“Scientists, at our best, are like that small child,” he said.

The man who came up with the very theories that drive the entire field of modern cosmology had the same insight in the middle of the last century.

“The important thing is not to stop questioning. Curiosity has its own reason for existence. One cannot help but be in awe when he contemplates the mysteries of eternity, of life, of the marvellous structure of reality. It is enough if one tries merely to comprehend a little of this mystery each day,” Albert Einstein told Life Magazine in 1955. 

Hincks explains the centrality of not knowing, and the questions that arise from what we don’t know, with the help of another Canadian Jesuit — philosopher, theologian and economist Fr. Bernard Lonergan.

“Lonergan said somewhere that as human beings we want to know everything about everything. But the paradox is that we definitely don’t know everything,” Hincks said. “So we have this thirst, or this desire, to know more. The more we know, the more questions we have… That’s kind of deeply significant both about who we are as human beings, but then also about reality itself — that this universe we live in can’t be, at least not yet, contained or grasped by the human intellect.”

Far from excluding the intellect from the life of faith, not knowing but seeking to know is how a human being engages faith.

“There’s an analogy to the journey of faith,” Hincks said. “On the journey of faith, we’re seeking to grow more and more in our relationship with God, to grow in holiness, to grow in knowledge of Him, to grow in charity and love for our brothers and sisters. In that journey there’s always more to learn.”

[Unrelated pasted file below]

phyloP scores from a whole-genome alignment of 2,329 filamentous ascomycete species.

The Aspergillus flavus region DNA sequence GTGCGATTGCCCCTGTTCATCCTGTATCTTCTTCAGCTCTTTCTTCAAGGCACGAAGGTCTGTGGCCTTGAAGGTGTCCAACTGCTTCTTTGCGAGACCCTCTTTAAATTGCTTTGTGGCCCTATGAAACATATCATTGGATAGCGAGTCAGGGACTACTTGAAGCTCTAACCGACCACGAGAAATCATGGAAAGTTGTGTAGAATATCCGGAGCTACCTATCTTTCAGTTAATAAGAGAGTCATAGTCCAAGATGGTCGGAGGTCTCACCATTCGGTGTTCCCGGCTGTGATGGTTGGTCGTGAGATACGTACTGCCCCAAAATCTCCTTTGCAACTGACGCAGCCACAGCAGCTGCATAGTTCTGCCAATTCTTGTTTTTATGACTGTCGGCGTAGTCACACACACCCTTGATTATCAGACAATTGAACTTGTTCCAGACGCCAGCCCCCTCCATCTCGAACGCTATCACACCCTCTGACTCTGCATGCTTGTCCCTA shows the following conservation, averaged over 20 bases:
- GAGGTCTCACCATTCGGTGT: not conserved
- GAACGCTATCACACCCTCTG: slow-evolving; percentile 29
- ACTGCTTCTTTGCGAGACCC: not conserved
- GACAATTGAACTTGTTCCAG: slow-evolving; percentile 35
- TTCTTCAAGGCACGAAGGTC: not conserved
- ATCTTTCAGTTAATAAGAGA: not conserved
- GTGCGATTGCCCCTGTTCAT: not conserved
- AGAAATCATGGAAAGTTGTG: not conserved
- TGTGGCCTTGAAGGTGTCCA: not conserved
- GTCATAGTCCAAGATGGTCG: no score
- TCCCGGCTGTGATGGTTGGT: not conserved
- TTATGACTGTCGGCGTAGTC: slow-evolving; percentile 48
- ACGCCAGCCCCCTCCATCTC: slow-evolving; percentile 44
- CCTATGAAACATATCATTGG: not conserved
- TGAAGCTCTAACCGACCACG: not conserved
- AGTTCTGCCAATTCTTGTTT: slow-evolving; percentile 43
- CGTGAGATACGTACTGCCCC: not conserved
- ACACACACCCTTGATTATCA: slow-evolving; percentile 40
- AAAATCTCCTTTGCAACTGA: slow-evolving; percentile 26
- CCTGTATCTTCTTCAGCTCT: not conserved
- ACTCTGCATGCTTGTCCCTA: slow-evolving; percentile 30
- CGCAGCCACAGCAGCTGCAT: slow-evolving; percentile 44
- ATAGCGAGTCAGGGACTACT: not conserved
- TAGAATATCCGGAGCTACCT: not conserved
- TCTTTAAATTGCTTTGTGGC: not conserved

The knowledge Hincks gathers, along with the data he collects and the questions he asks, does not render the insights of the past disposable. Centuries old theological insights still move Hincks.

“St. Thomas Aquinas spoke about God being in all things most intimately,” he said. “He says that near the beginning of the Summa Theologica.”

The Jesuit immediately links that insight to the spirituality of St. Ignatius of Loyola.

“St. Ignatius will also talk about God labouring in creation — labouring in creation to achieve His purposes and to bring about salvation, and to attract and to draw human beings to Himself.”

As science expands our understanding of the natural world by revealing to us more and more about dark matter, Hincks feels an increasing need to be connected with the natural world of our ordinary existence.

“There’s a real value to not forgetting creation down here on Earth,” he said.

The desert telescope Hincks helped commission in 2007 was decommissioned in September last year and the new Simons Observatory is being built right next door to the ACT in Chile. Its greater capabilities are encouraging Hincks to ask even more questions. He wants to know more about some of the most distant galaxies in the universe.

“These galaxies have giant black holes in the middle of them that create these enormous jets of matter that just flow out and glow very brightly,” he said. “We’re studying those galaxies.”

And the reality we face just gets bigger and bigger.